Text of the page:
Thomson and Infield [11] studied the feasibility of a battery-less photovoltaic-powered small-scale RO desalination system (3 m3/day) to desalinate seawater of 40,000 ppm instilled in Eritrea. The total freshwater production cost is estimated to be 2.44 $/m3. The PV system provides excellent energy, especially in hot climates. Furthermore, it can be stated that freshwater production is quite related to the availability of solar power.
An array of PV cells can be efficiently combined with RO seawater desalination systems to provide electrical energy. Successful projects of PV/RO desalination systems can be found in rural regions with mostly low-size desalination systems. However, the high freshwater production cost is the most disadvantage of PV/RO systems due to the high cost of PV equipment [12].
Scrivani [13] studied the feasibility of three different scenarios of a PV-Diesel hybrid system to operate a seawater desalination system of RO process of 67.68 m3/day and specific energy consumption of 4.86 kWh/m3 with the intention to use excess energy of PV as possible with the smallest diesel produced energy. The three scenarios are the normal mode of only PV panels to operate the RO system, a mixed mode of both PV and diesel generators, and an emergency mode of utilising diesel generators to power the RO system. The inclusion of a diesel generator is an energy management technique as it can power the RO desalination system at the power discriminating periods.
A technical and economical experimental comparative study was conducted by [14] to investigate the proficiency of a direct coupled PV system of 18 panels without batteries with a small-scale seawater RO process equipped with a recovery energy device. The overall productivity of the RO system equipped with spiral wound membranes in winter is 0.35 m3/day which required 4.6 kWh/m3 of specific energy consumption. an economic analysis was carried out and ascertained the freshwater production cost of 8.24 $/m3 of the direct coupled system.
The first project of combined concentrated solar power (CSP) of parabolic trough configuration to MED seawater desalination system is at the Plataforma Solar deAlmerı’a (PSA) in Spain. The steam generated at 380 °C is expanded in a turbine to be used to heat feed seawater of the MED process at 70 °C [15]. Indeed, it should be noted that It should also be noted that the cost of producing fresh water with a PV and CSP system is more expensive than the cost of producing fresh water with a PV and RO system. This is due to CSP’s higher equipment costs when compared to PV.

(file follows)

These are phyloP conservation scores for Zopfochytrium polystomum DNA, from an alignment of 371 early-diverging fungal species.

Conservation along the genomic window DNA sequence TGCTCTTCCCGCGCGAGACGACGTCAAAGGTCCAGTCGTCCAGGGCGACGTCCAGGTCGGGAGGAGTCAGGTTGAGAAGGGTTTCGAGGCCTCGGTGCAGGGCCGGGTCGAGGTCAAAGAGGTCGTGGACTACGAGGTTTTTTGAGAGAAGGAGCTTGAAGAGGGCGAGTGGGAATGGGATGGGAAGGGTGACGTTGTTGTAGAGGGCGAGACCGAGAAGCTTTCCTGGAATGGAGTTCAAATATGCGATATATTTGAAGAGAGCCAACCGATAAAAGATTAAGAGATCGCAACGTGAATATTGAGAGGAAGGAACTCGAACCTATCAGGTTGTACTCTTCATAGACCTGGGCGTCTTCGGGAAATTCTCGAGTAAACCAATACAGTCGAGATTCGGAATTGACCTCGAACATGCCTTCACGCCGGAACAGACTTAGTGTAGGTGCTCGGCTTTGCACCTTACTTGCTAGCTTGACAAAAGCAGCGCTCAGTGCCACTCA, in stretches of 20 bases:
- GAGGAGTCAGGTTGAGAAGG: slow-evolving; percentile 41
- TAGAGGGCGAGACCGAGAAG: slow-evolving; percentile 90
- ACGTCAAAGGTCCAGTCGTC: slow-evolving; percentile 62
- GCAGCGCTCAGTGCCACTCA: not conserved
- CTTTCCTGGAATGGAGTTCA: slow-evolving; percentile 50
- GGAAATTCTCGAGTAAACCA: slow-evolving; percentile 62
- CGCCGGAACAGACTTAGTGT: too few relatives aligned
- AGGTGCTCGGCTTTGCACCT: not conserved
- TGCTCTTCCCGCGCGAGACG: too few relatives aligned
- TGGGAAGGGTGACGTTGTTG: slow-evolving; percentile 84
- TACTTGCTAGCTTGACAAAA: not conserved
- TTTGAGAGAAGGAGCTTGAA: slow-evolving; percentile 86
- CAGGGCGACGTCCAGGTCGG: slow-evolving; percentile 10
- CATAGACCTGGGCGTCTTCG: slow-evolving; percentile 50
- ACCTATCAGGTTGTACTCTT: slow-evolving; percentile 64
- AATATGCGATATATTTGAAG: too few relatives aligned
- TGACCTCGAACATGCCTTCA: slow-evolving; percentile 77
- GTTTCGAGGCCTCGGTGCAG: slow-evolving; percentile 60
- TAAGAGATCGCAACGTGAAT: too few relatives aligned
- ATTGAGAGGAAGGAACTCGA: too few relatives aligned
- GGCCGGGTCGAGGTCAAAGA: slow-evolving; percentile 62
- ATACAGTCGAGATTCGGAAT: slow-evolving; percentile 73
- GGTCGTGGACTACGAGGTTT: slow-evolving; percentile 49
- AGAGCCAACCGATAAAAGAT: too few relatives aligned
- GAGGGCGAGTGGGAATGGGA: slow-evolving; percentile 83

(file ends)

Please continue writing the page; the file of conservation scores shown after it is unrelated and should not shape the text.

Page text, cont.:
Aybar et al. [16] confirmed that PV is a more realistic technology to power small and medium scales seawater RO systems, especially in rural areas with high solar insulation. However, the high cost is the main problem with these technologies. In this regard, Aybar et al. (2010) presented a pilot-scale of five stages RO seawater desalination system powered by a PV array. The water productivity of the RO system varies between 0.05–0.1 m3/day of fresh water.
Al-Karaghouli and Kazmerski [17] analysed the energy consumption and water production cost for the integrated solar energy systems to MSF, MED, and RO desalination methods.
For small communities in European Mediterranean countries, ref. [18] developed an integration system of photovoltaic/thermal solar collectors to simultaneously provide electrical energy and thermal energy for the MED seawater desalination process. A thermos-economic analysis was carried out in this research to quantify the optimal design variables of the associated processes. The proficiency of the integrated system was confirmed in summer compared to winter as less satisfactory due to a dramatic reduction in thermal and electrical production. Several suggestions were made to improve the performance of the integrated system such as the utilisation of 14 effects of the MED system and the outlet temperatures from the solar field should be around 55 °C in the winter and 85 °C in the summer with the possibility of utilising a turning control system.